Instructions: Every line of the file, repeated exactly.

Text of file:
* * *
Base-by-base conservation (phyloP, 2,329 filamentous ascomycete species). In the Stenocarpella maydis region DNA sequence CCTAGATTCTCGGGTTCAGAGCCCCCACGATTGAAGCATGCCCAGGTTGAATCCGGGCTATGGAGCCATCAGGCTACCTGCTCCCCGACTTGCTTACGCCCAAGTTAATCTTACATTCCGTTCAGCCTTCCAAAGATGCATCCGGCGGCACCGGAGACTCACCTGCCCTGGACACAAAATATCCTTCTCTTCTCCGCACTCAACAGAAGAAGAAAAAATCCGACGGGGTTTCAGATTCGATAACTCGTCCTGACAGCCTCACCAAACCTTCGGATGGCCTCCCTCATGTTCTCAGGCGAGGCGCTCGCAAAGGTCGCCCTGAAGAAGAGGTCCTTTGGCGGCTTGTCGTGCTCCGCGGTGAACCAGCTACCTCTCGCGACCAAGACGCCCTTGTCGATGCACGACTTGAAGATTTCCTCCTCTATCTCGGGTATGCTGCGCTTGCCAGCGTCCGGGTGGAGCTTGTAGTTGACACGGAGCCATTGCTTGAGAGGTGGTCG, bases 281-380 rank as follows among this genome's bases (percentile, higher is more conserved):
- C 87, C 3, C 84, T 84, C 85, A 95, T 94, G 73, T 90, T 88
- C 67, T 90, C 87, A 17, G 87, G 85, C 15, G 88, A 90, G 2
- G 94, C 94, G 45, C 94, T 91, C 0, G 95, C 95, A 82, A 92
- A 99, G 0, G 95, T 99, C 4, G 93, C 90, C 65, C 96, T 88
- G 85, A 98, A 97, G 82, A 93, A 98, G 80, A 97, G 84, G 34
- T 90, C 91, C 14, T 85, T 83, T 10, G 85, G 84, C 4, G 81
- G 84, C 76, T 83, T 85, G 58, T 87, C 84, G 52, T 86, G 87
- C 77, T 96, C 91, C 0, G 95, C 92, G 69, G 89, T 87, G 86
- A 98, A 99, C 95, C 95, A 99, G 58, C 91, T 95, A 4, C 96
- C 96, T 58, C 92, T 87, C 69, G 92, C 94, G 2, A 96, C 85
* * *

Base-by-base conservation (phyloP, 2,329 filamentous ascomycete species). In the Stenocarpella maydis region DNA sequence CCTAGATTCTCGGGTTCAGAGCCCCCACGATTGAAGCATGCCCAGGTTGAATCCGGGCTATGGAGCCATCAGGCTACCTGCTCCCCGACTTGCTTACGCCCAAGTTAATCTTACATTCCGTTCAGCCTTCCAAAGATGCATCCGGCGGCACCGGAGACTCACCTGCCCTGGACACAAAATATCCTTCTCTTCTCCGCACTCAACAGAAGAAGAAAAAATCCGACGGGGTTTCAGATTCGATAACTCGTCCTGACAGCCTCACCAAACCTTCGGATGGCCTCCCTCATGTTCTCAGGCGAGGCGCTCGCAAAGGTCGCCCTGAAGAAGAGGTCCTTTGGCGGCTTGTCGTGCTCCGCGGTGAACCAGCTACCTCTCGCGACCAAGACGCCCTTGTCGATGCACGACTTGAAGATTTCCTCCTCTATCTCGGGTATGCTGCGCTTGCCAGCGTCCGGGTGGAGCTTGTAGTTGACACGGAGCCATTGCTTGAGAGGTGGTCG, bases 281-380 rank as follows among this genome's bases (percentile, higher is more conserved):
- C 87, C 3, C 84, T 84, C 85, A 95, T 94, G 73, T 90, T 88
- C 67, T 90, C 87, A 17, G 87, G 85, C 15, G 88, A 90, G 2
- G 94, C 94, G 45, C 94, T 91, C 0, G 95, C 95, A 82, A 92
- A 99, G 0, G 95, T 99, C 4, G 93, C 90, C 65, C 96, T 88
- G 85, A 98, A 97, G 82, A 93, A 98, G 80, A 97, G 84, G 34
- T 90, C 91, C 14, T 85, T 83, T 10, G 85, G 84, C 4, G 81
- G 84, C 76, T 83, T 85, G 58, T 87, C 84, G 52, T 86, G 87
- C 77, T 96, C 91, C 0, G 95, C 92, G 69, G 89, T 87, G 86
- A 98, A 99, C 95, C 95, A 99, G 58, C 91, T 95, A 4, C 96
- C 96, T 58, C 92, T 87, C 69, G 92, C 94, G 2, A 96, C 85